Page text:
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My take is that a greater percentage of websites can be written in HTML and CSS than currently are: both in the sense of websites that could be entirely written in HTML and CSS and as portions of websites that can be written in HTML and CSS instead of with something else.

Many of current batch of tools were developed to meet the needs of engineering teams at scale: e.g. Angular @ Google and React @ Facebook. Their heritage is not "hobbyist programmer" friendly. They are great if the hobby is reading about technology. But many many of those opinions embedded in Django and Rails only become natural once a person is deeply familiar with the culture of their communities.

My advice, do the simplest thing that will work and make something. Pick tools that require a lower level of commitment to an overall architecture as the need arises. Stay out of silos and rabbit holes.

Good luck.




I can't agree more. The tons of frameworks and libraries coming out are suited to specific use cases, more web applications than simple sites, and using them unnecessariy will not gain any advantages. If you just want to "setup a website every now and then", your current skillset is more than sufficient. Don't fall into the trap of using new technology for the sake of using new technology.

You may notice that when late 90s/early 2000s sites get posted to HN, there are often a set of comments on how quick-to-load and readable they are.


Completely this.

If I teleported here from the 90s, first thing I'd need to wrap my head around is how HTML and CSS have changed. I'd be learning a responsive framework (or even hand-rolling it, so you know how it works) like bootstrap. And doing a very basic website.

And if html5 & responsive css aren't enough to wrap your head around at once, I'd create a github account, and start with github pages. That'll let you use the static site generator Jekyll. The combination of all three will do pretty much all you need for 90% of the sites out there.

After that, then I'd look at a stack that lets you have some degree of interactivity and persistence in order to build web apps.... But for now, clean responsive websites would be the way forward.


Take a look at Susy for layout, bit more flexible than Bootstrap:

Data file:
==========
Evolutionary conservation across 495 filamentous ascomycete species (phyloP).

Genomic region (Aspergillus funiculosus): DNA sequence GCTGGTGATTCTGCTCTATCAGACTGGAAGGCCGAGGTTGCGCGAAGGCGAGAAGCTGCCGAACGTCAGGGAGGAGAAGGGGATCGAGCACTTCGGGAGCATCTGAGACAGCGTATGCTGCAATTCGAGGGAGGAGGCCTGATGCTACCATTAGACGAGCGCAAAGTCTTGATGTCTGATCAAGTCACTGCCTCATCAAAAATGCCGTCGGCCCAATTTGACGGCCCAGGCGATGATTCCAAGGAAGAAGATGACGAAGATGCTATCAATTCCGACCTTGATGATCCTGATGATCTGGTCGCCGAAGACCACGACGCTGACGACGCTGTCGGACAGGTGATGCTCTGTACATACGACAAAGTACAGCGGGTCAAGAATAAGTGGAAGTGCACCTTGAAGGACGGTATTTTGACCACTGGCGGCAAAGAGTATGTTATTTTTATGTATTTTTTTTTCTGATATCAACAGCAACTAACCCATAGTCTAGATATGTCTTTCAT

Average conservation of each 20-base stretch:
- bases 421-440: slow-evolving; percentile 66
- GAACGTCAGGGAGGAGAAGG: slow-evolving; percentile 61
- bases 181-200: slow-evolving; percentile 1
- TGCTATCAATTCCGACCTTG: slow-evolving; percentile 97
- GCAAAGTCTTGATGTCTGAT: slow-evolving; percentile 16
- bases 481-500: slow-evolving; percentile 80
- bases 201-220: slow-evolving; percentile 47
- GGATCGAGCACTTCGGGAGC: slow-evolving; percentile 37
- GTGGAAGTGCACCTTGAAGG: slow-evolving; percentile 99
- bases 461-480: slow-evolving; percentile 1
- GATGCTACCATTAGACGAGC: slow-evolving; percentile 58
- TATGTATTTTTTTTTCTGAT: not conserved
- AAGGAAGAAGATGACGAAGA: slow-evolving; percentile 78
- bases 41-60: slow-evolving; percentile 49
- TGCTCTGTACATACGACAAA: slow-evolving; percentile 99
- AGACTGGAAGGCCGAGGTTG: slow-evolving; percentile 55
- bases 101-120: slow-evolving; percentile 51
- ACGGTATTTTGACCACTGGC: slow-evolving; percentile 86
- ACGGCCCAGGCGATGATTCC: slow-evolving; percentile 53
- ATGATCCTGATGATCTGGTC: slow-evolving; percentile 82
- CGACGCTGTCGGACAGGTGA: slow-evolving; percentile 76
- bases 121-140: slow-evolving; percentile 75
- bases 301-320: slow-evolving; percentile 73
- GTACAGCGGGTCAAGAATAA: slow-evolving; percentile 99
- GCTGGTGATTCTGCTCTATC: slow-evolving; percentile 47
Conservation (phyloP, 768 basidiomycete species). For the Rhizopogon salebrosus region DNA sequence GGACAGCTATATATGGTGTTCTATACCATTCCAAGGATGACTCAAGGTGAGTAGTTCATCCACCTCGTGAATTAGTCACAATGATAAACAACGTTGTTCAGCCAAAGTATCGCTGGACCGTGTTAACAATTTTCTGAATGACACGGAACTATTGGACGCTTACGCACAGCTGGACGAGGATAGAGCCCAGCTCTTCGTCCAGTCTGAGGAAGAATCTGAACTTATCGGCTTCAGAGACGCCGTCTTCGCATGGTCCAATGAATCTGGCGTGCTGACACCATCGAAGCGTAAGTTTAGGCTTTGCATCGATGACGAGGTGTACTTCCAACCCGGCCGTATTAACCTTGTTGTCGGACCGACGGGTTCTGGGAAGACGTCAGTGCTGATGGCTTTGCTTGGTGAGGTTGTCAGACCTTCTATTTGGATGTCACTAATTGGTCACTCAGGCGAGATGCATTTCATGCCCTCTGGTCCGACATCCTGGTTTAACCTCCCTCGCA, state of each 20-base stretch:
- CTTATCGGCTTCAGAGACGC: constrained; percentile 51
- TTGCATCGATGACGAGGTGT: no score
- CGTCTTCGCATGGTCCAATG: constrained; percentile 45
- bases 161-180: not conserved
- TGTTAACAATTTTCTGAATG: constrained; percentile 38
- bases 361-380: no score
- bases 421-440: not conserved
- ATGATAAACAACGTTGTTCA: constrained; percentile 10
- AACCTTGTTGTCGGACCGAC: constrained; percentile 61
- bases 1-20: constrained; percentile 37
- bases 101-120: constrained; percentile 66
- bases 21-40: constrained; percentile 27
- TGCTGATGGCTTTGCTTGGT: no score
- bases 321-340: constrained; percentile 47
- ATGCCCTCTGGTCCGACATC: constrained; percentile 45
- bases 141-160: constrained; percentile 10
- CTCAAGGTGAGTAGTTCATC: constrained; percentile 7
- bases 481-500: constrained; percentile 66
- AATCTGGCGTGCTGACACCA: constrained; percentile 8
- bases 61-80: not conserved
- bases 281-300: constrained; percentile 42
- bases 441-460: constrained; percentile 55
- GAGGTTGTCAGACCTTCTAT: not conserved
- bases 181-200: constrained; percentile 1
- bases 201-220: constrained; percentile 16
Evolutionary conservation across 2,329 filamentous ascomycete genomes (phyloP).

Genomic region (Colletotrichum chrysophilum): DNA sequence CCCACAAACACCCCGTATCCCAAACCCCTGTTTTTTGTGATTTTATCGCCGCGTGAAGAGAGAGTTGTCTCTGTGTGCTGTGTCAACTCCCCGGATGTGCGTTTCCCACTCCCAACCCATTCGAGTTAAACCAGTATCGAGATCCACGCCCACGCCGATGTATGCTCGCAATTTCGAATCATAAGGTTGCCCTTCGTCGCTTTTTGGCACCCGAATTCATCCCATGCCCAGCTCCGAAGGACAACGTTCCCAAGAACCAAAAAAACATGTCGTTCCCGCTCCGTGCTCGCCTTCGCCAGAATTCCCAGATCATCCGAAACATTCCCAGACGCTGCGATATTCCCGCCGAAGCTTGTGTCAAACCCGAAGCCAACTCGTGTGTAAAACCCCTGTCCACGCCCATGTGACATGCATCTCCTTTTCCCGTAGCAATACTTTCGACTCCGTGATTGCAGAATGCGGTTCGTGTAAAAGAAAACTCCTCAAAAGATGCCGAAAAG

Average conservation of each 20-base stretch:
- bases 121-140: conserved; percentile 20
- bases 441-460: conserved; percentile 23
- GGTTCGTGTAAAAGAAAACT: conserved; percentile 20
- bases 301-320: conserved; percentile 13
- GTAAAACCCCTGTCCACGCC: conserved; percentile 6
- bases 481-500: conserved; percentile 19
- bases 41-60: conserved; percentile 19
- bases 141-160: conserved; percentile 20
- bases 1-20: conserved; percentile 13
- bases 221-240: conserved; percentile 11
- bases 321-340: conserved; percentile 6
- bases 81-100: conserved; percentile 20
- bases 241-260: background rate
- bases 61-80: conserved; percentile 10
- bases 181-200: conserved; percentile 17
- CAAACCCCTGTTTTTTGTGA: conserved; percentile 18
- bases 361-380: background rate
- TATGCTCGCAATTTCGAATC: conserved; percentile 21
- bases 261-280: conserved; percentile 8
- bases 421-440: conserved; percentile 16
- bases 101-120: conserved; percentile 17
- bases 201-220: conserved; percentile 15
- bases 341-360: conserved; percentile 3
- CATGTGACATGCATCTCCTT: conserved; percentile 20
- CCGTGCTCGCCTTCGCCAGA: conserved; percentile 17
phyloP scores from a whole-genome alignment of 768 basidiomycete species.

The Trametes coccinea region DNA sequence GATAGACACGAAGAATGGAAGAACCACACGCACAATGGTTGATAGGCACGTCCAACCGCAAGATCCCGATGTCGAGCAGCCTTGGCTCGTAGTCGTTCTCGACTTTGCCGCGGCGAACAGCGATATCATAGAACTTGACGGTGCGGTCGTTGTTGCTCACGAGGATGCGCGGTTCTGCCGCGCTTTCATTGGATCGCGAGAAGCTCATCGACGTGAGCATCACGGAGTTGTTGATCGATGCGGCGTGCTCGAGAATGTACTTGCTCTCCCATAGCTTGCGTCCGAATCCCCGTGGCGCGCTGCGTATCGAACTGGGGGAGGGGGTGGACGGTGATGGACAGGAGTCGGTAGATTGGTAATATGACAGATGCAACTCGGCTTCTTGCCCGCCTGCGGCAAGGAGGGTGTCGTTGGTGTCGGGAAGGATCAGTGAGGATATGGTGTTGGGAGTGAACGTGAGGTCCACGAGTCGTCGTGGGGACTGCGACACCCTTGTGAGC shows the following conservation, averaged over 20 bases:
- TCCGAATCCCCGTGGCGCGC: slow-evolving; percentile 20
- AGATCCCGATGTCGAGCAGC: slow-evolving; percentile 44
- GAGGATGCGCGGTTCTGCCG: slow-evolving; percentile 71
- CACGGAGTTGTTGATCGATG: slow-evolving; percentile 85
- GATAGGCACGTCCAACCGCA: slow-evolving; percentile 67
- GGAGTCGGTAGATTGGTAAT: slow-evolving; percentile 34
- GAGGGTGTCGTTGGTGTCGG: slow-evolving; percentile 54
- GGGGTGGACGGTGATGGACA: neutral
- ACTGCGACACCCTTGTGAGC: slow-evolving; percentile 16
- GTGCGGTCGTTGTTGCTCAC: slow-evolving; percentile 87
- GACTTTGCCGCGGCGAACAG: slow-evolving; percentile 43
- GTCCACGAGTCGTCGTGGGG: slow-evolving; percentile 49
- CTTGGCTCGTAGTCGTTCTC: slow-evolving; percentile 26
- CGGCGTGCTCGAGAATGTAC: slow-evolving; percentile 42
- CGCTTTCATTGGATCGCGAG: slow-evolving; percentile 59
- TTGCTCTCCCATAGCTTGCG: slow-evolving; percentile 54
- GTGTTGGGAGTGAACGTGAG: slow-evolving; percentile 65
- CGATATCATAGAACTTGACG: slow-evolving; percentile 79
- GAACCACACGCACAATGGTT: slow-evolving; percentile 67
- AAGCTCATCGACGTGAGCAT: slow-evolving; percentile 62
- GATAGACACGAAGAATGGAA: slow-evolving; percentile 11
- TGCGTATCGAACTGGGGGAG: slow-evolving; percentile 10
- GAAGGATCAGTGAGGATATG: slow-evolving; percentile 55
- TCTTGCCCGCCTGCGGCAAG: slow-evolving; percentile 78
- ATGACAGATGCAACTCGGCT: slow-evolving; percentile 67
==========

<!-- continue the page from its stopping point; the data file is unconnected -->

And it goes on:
https://github.com/oddbird/susy

Also for static site generators take a look at:

https://middlemanapp.com/ (Ruby) http://gohugo.io/ (Go) https://github.com/getpelican/pelican (Python)

When you need to go beyond static sites and take a look at the web frameworks - Ruby on Rails is the obvious one, but I reckon that Meteor (https://www.meteor.com/) could be a good bet now that it has matured. Might save you a lot of time when compared to RoR for certain tasks.


Imo I'd hold off on susy. Bootstrap is a great start for a beginner abs it's used in a ton of environments.


I took several years away from the front-end to focus on Backend and DevOps, only recently re-upping my front-end-fu. Since I knew CSS 2.0, I found Bootstrap quite easy to pick up and be productive with in about a day, not previously knowing CSS griding. And I found myself saying over again, holy shit where was this back in "my day"!


Agreed. Also, avoid every other tool that is potentially 'next-gen' compared to what provides the functionality you need. For someone with the goal of publishing web sites, Bootstrap css and js will get you pretty much all the way. Don't worry about moving beyond them until you actually feel you have to.


Staying out of silos and rabbit holes would probably mean avoiding bootstrap, github and the like. Totally agree on building clean, responsive sites though.


Yeah. Bring back text/plain and the idea of progressive enhancement. I started trying to learn React.js and fell down the rabbit hole you mentioned.


I second this. Additionally, if the choices are still overhelming and you have an idea of what you really want to build, I would suggest trying something like writing cucumber features[1] and running them in a headless browser.

I'm sure many people will tell you about their negative experiences and how writing these kinds of "tests" are slow or misleading or a waste of time. But I would say that deciding what your software does--even in an abstract and gradual fashion--gives you tremendous freedom in knowing that all the other choices are just implementation details of a larger design. (As the parent says, a "lower level of commitment".)

[1] https://cucumber.io




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